Dear John: Can you tell me something about this Wells Fargo Loop? It has been in my father’s possession since the death of his parents; my father is 89 years old. Thank you! – S., Inverness
Dear.: I appreciate the good, clear photographs of the back of your Wells Fargo belt buckle.
In the 1960s and 1970s, belt buckles branded Wells Fargo and other widely recognized American corporate icons began to appear in the antique market. With names like Wells Fargo, Coca-Cola, Western Union and more, they looked genuine. They were well made with great detail and the reverse side had specific information about the manufacturers and many had names like Tiffany and Company as the manufacturer. In no time, they became very collectable items and were selling for hundreds of dollars.
As some people began to question their authenticity, a timely book was published which, in great detail, lent authenticity to belt buckles. The bright red hardcover book was titled “Tiffany and Gaylord Express and Exhibition Belt Plates”. The copyright was from 1950. With the publication of the book, collectors’ interest and prices continued to increase.
But the story does not end well. The curls are all fake, and so is the book. There is a good website dedicated to exposing these fake curls. The website is www.bogusbuckles.com, it’s an interesting story to read. Your belt buckle is one of those fakes and was made after 1960. Of course that was 60 years ago, and maybe with such a history behind them they will likely become collectibles. in the future. Currently, they are bought and sold in the secondary market in the range of $ 25 to $ 50.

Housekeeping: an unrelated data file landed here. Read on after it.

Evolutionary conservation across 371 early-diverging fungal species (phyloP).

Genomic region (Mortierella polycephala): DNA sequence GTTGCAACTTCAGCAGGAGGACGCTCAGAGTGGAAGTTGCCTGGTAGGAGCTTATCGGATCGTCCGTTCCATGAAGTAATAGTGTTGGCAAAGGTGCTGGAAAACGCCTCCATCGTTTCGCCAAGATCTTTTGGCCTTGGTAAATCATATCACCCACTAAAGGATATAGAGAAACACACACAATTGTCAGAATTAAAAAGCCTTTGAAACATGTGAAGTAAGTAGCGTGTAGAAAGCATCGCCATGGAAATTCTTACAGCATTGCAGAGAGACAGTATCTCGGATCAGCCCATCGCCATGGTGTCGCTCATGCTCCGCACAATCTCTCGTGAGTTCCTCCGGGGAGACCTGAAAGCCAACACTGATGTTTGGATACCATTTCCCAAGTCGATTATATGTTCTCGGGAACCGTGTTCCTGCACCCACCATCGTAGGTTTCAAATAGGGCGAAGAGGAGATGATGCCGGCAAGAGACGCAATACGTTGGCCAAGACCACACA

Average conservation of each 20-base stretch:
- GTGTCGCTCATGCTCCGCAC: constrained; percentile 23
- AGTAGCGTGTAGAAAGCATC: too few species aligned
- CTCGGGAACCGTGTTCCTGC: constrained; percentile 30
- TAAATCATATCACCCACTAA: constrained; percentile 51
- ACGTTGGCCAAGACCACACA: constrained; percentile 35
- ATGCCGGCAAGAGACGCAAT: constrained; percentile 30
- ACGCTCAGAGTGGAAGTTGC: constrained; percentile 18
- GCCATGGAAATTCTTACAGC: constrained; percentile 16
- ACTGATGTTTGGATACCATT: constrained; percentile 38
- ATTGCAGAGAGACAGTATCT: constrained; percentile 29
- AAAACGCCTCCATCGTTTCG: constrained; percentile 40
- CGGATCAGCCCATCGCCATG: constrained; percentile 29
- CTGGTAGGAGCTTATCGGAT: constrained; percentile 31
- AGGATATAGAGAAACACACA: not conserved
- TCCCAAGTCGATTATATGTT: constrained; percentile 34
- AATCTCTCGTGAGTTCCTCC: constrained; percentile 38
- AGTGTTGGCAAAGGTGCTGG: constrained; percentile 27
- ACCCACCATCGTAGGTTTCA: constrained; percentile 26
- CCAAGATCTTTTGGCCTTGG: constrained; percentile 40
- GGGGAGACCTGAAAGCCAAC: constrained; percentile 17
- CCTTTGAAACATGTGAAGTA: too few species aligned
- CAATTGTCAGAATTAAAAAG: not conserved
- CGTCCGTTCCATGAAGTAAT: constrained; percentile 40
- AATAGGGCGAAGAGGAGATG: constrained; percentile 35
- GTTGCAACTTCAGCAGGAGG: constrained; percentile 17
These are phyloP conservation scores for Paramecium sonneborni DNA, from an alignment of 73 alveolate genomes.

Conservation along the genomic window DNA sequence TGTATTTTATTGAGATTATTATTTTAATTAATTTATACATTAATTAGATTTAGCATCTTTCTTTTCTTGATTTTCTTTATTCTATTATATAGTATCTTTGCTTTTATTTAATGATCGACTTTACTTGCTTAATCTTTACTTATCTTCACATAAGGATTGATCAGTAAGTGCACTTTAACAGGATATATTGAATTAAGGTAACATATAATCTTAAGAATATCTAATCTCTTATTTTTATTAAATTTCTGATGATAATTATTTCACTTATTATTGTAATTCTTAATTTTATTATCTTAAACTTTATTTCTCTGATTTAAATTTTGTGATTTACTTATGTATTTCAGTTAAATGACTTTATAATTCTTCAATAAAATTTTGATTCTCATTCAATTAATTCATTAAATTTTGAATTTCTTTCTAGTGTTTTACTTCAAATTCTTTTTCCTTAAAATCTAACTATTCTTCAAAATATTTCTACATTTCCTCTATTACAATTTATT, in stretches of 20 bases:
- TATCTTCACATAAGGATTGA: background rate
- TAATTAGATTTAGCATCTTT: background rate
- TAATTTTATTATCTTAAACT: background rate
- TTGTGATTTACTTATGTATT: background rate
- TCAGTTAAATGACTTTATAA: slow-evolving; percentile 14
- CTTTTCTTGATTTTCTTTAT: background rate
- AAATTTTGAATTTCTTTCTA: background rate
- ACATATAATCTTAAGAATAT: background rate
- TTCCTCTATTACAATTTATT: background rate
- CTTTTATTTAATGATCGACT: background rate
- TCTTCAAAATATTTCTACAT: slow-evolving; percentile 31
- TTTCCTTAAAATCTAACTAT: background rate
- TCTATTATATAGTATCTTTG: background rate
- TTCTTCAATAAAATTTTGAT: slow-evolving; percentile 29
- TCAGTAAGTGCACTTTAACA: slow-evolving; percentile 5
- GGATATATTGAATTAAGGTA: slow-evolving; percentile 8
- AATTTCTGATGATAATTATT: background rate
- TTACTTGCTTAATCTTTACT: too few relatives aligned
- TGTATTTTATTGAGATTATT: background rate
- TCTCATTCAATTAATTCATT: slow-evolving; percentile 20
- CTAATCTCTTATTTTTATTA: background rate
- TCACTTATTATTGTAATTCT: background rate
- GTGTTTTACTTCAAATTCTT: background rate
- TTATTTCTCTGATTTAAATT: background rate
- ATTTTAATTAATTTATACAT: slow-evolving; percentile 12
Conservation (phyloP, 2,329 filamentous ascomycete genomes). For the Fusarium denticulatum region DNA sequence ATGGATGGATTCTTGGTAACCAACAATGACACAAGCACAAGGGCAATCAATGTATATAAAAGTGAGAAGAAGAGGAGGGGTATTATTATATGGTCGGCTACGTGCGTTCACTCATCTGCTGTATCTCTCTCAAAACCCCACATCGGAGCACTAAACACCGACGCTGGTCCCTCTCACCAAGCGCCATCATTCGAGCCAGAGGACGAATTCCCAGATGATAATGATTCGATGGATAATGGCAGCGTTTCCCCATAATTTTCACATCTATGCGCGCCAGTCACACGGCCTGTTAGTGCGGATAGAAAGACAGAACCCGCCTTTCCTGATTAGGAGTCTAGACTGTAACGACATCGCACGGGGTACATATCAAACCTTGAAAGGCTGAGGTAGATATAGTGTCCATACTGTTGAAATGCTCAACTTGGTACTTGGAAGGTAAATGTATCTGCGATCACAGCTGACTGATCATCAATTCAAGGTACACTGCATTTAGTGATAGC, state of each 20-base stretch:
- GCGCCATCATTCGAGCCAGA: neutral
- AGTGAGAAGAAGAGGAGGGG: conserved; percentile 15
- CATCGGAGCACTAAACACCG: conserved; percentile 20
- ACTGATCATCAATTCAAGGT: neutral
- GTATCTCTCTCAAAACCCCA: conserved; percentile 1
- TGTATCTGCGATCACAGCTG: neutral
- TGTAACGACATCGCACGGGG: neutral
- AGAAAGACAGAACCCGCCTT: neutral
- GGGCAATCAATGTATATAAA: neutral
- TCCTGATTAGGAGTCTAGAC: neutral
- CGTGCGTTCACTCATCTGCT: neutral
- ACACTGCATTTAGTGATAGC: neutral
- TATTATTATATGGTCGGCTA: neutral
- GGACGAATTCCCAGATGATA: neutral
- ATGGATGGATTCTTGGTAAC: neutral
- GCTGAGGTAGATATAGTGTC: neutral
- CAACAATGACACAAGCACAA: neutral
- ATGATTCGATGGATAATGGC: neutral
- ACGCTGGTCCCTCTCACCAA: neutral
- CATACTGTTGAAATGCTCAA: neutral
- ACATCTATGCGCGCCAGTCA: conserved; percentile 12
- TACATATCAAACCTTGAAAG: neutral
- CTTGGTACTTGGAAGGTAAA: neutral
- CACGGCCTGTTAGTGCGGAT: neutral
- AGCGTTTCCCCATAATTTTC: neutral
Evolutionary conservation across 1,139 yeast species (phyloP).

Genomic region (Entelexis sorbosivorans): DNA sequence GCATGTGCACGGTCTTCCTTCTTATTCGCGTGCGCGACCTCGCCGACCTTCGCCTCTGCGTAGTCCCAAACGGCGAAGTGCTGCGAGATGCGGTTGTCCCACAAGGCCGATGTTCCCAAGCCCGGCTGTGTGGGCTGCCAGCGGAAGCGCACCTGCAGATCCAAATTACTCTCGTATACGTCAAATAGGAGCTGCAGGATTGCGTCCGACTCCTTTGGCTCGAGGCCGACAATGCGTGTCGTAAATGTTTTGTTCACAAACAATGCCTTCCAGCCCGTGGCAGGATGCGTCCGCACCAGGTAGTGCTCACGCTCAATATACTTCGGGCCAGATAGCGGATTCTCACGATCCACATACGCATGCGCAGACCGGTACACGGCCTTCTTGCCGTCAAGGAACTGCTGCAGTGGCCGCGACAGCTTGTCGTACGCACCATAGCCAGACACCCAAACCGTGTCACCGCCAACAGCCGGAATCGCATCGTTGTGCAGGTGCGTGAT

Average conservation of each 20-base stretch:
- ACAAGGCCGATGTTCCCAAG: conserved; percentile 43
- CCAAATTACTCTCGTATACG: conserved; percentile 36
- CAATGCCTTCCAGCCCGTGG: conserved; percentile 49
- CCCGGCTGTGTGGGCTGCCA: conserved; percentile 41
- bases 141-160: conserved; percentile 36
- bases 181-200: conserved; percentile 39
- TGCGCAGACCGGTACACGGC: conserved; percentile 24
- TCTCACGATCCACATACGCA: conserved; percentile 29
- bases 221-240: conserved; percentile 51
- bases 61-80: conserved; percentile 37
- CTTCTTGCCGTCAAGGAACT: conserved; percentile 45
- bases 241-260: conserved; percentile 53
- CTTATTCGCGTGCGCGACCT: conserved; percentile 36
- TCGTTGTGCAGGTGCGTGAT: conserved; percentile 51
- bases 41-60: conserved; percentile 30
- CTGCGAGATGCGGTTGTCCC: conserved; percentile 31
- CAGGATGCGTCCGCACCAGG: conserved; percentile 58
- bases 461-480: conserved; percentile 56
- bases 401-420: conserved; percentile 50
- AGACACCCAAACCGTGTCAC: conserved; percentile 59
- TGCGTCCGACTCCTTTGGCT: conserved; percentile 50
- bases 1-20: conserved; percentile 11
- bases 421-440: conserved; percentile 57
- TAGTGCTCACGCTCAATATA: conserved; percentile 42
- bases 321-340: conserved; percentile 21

Dear John: My father remembers this lantern when he was little. With his death, I inherited it. The top will function as a stand-alone lantern or on its base which acts as another oil reservoir. I can’t find any markings. Any ideas of age or manufacturer? I estimate him to be around 87 years old. Thanks for the help. – CS, internet
Dear CS: The oil lamp you own was probably made before WWI. The photo is not sharp and is not sharp. If you look closely at the wick adjustment knob with a magnifying glass, you can find the manufacturer’s name or possibly the words Made in USA. I think it’s pressed glass, but I can’t see the pattern clearly.
Oil lamps are a specific category of collection. The potential dollar value based on the bad photograph is less than $ 50.
John Sikorski has been a professional in the antiques trade for 30 years. Send your questions to Sikorski’s Attic, PO Box 2513, Ocala, FL 34478 or [email protected]